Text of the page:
The new VMware application monitoring tool AppDefense works in conjunction with virtualization products and sits...
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between a systems hypervisor, such as vSphere, and a network hypervisor, such as NSX. The network hypervisor is typically deployed for network microsegmentation and software-defined data center implementations. This operational position both provides AppDefense with native protection -- as the hypervisor is rarely ever compromised -- and allows it to perform application monitoring. In operation, AppDefense performs three core tasks.
First, AppDefense establishes a baseline for the application. This involves analyzing a guest VM application to identify its normal behaviors and establish its normal or intended state. AppDefense can also establish intended state by gathering information from configuration management tools, such as vCenter, Puppet and vRealize Automation, and DevOps tools, such as Ansible and Jenkins. The goal of this VMware application monitoring is to create a holistic picture of what is "normal" for a specific workload and continually adjust the definition of "normal" over time as the application's configuration evolves -- for example, when the application migrates to a different server or uses more storage.
Second, AppDefense measures the state of the application against the baseline behavior established by the VMware application monitoring. This includes monitoring the application to enforce least-privilege behaviors. If AppDefense detects any behavioral anomalies or deviations, it will act to block unexpected activities or isolate the application to prevent actions deemed hazardous. The goal is to provide immediate, highly automated detection of potential attacks or other malicious activity.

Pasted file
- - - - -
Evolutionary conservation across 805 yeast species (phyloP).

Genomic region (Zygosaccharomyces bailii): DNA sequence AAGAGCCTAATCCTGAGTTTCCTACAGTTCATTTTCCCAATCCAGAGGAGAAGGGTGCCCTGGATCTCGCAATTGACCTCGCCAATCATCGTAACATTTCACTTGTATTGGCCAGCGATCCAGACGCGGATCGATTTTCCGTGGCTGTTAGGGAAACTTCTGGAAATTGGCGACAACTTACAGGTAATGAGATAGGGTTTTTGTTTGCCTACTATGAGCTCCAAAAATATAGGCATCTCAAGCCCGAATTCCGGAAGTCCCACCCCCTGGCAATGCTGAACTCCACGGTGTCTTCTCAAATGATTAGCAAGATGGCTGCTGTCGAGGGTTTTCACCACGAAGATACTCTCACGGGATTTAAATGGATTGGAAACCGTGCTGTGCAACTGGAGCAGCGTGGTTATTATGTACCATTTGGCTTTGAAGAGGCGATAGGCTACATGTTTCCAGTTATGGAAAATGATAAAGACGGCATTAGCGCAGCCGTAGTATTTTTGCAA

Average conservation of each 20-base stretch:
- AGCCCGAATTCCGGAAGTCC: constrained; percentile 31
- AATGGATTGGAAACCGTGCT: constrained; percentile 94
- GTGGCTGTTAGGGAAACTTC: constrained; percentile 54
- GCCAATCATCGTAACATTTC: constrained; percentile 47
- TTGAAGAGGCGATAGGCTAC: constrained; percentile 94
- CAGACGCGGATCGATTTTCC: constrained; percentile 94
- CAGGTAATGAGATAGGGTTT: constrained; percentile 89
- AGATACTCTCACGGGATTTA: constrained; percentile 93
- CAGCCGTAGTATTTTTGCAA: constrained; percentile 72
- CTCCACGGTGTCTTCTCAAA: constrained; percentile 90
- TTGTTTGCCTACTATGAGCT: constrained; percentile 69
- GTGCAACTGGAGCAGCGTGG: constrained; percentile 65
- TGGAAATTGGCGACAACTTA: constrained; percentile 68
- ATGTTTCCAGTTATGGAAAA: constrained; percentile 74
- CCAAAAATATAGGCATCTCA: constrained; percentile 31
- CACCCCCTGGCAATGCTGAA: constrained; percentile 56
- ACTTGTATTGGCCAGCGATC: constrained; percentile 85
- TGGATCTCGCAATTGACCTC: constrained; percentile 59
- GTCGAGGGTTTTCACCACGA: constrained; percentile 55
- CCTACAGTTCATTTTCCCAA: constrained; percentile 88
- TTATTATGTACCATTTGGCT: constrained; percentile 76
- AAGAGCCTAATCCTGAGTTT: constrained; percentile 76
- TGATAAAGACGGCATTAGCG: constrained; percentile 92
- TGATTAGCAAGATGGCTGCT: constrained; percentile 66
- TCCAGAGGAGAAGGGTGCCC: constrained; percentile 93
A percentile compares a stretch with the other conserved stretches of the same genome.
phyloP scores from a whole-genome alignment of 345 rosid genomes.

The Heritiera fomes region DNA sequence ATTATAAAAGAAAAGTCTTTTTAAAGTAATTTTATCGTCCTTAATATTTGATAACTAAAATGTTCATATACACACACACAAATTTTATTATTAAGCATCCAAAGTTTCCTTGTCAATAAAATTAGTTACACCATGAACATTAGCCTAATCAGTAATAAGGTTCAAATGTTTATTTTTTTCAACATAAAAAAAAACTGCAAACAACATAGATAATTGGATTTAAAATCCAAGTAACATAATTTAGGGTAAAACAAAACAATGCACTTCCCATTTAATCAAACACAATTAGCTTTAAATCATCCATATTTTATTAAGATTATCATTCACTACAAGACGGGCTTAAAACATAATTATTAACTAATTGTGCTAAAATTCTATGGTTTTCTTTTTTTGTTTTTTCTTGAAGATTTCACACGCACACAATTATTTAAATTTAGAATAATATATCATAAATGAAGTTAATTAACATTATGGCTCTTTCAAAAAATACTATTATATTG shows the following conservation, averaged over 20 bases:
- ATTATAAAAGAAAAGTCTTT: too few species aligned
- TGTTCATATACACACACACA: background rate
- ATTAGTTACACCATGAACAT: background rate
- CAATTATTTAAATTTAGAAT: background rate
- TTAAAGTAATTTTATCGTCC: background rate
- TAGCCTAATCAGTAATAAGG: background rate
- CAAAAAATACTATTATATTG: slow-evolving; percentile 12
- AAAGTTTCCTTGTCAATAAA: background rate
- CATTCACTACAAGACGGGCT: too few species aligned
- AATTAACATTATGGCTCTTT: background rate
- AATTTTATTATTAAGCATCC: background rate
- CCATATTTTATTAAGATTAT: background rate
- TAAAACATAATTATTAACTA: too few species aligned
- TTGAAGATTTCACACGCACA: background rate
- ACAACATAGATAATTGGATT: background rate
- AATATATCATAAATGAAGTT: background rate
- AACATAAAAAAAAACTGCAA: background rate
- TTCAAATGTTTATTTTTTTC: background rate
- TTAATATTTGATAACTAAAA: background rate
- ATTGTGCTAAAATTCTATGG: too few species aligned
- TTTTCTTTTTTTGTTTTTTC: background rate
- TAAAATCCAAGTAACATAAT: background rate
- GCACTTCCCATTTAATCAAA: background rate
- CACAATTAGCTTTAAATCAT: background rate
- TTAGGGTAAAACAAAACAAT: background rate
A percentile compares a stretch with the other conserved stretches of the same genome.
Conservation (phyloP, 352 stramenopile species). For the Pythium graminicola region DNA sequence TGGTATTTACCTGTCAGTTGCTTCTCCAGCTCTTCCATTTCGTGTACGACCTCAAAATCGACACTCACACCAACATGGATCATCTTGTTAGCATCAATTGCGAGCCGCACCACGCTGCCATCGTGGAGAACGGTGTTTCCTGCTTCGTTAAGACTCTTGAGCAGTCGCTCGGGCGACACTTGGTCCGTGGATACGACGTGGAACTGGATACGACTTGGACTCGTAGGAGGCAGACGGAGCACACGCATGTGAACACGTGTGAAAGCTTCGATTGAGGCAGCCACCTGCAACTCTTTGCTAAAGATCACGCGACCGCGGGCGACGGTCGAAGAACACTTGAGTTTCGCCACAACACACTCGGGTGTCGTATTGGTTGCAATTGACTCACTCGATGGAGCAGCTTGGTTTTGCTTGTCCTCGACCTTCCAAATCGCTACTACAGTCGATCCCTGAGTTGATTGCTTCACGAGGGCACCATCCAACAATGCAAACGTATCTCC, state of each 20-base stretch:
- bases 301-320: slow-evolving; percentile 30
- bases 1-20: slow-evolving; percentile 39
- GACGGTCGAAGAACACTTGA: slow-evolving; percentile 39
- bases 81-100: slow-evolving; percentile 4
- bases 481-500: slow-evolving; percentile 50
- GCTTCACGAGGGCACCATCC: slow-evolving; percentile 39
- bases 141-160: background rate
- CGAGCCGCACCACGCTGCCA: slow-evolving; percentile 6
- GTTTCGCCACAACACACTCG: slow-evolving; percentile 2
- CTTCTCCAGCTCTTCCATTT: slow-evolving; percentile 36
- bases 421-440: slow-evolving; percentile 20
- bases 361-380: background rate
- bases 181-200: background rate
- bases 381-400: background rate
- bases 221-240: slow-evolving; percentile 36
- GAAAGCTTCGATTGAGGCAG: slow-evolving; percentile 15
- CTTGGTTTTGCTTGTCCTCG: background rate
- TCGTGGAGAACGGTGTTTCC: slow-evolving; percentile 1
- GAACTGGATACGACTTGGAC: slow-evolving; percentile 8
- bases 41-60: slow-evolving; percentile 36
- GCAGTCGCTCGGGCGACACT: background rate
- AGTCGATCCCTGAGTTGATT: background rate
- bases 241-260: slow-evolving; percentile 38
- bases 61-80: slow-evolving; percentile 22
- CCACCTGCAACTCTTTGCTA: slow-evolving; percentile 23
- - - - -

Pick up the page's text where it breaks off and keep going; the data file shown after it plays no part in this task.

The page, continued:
Third, AppDefense attempts to correct the anomalous behavior, if possible, or simply contain and isolate the suspect application until the issue can be investigated and remediated. AppDefense can block process communication, create a snapshot of the suspect VM for further analysis and suspend or shut down a workload to prevent further malicious behavior. For example, if an application talks to a database using one network connection type or protocol, AppDefense will block any communication that tries to use any other form of network connectivity or protocol.
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